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For $n \geq 0$ evenly distribute $2n$ points on the circumference of a circle, and label these point cyclically with the numbers $1, 2 . . . , 2n$ Let $h_n$ be the number of ways in which these $2n$ points can be paired off as $n$ chords where no two chords intersect

I want to find a recursive formula for $h_n$.

First I find $h_1,h_2,h_3$ to see the recursive nature.

enter image description here

$h_1 = 1$ as their only one way to make one chord

$h_2 = 2$

Now $\require{enclose} \enclose{horizontalstrike}{h_3=4}h_3=5$ ((1,4), (2,3), (5,6) case is missed in image)

I found a wikipedia link

Motzkin numbers and it is very close to my problem, But in this link you don't need to pair off $n$ chords.

But I can't get to come up with a recursive formula for my question.

If I would to guess I would say $h_n = 2 \times h_{n-1}$, And would this means that $h_4 = 8$ ??

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    $\begingroup$ It’s actually the Catalan numbers that you want; sapristi has shown how to see that your numbers satisfy the same recurrence as the Catalan numbers. You may also find this question and its answers helpful. $\endgroup$ Commented Nov 26, 2015 at 21:38
  • $\begingroup$ @alkabary A more general answer by Riordan giving the number of such chord diagrams for any number of intersections: jstor.org/stable/2005477. $\endgroup$
    – Daugmented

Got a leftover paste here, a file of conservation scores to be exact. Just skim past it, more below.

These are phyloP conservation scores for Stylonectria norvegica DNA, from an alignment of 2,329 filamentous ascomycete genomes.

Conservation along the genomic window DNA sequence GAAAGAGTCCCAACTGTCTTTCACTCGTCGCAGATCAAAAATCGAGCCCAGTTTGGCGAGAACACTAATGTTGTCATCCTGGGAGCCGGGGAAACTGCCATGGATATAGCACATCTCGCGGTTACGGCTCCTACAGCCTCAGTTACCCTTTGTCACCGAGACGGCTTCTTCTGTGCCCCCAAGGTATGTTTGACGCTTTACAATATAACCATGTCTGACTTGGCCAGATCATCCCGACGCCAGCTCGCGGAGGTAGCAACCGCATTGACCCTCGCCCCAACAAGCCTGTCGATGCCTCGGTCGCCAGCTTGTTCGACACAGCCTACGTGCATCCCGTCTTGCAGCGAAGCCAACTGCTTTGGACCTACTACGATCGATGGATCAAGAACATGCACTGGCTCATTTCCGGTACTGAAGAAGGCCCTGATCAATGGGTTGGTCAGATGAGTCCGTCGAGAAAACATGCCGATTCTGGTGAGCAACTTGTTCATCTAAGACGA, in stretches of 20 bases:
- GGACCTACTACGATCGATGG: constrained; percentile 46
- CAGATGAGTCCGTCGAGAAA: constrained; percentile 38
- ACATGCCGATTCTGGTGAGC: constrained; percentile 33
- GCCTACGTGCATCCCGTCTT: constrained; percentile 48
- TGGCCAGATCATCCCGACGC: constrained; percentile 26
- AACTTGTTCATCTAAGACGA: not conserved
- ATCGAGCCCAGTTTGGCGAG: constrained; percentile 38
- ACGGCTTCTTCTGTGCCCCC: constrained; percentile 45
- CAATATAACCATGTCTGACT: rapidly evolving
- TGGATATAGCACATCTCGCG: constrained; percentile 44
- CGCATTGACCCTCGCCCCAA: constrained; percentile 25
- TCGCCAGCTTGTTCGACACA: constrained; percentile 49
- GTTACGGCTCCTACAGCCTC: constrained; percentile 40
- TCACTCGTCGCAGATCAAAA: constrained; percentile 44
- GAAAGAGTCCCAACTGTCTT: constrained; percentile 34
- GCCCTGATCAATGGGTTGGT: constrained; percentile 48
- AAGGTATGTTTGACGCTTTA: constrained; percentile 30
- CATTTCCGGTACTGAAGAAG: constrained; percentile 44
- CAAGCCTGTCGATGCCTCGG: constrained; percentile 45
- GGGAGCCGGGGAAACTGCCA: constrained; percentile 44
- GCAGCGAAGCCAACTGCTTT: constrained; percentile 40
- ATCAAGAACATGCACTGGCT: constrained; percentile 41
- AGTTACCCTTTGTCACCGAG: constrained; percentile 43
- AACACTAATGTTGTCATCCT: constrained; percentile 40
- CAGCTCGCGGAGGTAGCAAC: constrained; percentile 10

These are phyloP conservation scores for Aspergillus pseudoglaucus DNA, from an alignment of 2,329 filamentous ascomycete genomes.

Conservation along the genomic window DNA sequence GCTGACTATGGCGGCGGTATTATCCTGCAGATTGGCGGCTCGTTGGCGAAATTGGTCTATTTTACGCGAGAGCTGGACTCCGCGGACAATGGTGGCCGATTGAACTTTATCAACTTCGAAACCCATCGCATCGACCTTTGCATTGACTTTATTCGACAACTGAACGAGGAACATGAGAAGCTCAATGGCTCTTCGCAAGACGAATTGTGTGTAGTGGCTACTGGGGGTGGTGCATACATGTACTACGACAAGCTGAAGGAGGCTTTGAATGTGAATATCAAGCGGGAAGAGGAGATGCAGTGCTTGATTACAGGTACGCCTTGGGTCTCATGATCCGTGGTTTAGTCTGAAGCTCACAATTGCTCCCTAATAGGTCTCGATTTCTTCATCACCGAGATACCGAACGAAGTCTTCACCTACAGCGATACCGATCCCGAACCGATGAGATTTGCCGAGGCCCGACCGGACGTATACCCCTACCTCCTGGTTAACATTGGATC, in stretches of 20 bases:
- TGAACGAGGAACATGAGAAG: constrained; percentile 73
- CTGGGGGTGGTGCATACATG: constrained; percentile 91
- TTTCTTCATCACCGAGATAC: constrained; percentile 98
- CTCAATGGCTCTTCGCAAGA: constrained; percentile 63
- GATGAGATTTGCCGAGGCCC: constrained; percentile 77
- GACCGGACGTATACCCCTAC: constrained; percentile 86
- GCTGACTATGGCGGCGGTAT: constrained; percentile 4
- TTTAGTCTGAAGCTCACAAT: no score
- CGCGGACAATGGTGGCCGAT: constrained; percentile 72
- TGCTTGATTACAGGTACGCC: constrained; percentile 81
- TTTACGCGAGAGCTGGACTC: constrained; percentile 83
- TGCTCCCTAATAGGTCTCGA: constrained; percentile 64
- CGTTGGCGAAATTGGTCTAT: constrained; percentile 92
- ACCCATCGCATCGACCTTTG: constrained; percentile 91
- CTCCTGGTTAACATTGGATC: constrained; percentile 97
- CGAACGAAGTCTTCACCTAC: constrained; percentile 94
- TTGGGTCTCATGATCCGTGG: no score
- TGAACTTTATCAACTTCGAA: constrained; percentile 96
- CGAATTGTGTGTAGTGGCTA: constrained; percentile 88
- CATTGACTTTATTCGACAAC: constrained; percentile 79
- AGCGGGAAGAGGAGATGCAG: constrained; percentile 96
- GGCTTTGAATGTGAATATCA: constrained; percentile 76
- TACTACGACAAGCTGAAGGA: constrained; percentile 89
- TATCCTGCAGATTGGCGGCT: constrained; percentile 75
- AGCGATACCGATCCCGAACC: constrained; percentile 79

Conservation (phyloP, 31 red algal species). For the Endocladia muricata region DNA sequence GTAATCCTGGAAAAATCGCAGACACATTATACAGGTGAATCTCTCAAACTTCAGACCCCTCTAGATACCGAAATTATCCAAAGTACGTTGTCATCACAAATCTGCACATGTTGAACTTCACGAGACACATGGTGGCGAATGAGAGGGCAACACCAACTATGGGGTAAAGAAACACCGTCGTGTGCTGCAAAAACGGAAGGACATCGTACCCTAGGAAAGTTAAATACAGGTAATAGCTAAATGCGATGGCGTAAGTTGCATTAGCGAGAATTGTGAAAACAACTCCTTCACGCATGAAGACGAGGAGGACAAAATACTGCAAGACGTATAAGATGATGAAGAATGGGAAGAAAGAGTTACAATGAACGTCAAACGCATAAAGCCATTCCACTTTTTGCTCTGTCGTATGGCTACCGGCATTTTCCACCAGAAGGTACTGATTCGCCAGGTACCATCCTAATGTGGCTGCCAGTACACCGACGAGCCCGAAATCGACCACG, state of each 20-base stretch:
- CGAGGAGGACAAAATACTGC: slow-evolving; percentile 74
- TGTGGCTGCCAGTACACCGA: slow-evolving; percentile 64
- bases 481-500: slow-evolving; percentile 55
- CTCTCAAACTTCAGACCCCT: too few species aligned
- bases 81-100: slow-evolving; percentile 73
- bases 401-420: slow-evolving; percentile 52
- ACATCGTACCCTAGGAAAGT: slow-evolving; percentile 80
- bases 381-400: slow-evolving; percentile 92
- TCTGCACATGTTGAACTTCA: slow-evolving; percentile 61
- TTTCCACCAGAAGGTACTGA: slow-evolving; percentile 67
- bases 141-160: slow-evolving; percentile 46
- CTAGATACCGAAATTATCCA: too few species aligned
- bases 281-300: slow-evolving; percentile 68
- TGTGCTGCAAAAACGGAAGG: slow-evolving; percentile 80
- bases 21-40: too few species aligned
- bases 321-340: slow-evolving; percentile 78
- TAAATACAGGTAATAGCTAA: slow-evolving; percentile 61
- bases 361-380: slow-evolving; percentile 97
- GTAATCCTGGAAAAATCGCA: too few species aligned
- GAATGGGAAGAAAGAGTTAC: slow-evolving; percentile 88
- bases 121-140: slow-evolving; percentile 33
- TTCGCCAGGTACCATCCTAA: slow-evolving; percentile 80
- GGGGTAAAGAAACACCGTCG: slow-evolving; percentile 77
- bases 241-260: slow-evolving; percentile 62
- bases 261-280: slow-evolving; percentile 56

Commented Feb 15, 2018 at 2:04

2 Answers 2

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First off, there is a missing case for $n = 3$ : the one where you pair $(2,3), (1,4), (6,5)$.

Now the recursion to count the number of pairing would go like this :

Let us take a fixed point $O$ among one of the $2n$ points on the circle. A line going from this point would have to divide the circle into two regions, each containing an even number of points. There are thus $n$ possible choices for a chord leaving from $O$ (make a drawing).

Choosing one such cord will lead to unique divisions of the circle (two different cords leaving from $O$ will give different divisions). Reciprocally, any division of the circle would match with one of these cords. So we have correctly divided our problem into a set of disjoint subproblems.

Then, to get a recursive formula, we need to count how many points are on each side of the cord, for each possible cord : the regions have $(2k, 2(n-k-1))$ points, for $0\leq k \leq n-1$.

So finally, a recursive formula for $h(n)$ would be :

$h(n) = \sum_{k=0}^{n-1} h(k) \times h(n-k-1)$.

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    $\begingroup$ So why is it not h(2k) * h*(2n - 2k - 2) as you said it would be? $\endgroup$ Commented Feb 14, 2017 at 22:44
  • $\begingroup$ It looks like he conflated counting between points (of which there are 2n) and chords (i.e. pairs of points) of which there are n. $\endgroup$ Commented Feb 16, 2017 at 2:12
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A general answer to your problem is given by free probaility in three ways:

1) Combinatoric

Catalan numbers;

2) Random matrix theory:

limiting spectral distibution of a self-adjoint gaussian random matrix or Wigner matrix;

3)Operator algebra theory:

limit of sum of independant copies of a wigner random matrix or the spectral distribution of $l(\xi)+ l(\xi)^{\ast}$ where $l(\xi)$ is a creation operator of a full Fock space $\mathcal{F}(\mathcal{H})$ on a Hilbert $\mathcal{H}\in \xi$.

Both question 2) and 3) are answered by the semi-circular law, and the event moments of the semi-circular law are the catalan numbers, which answered the first question.

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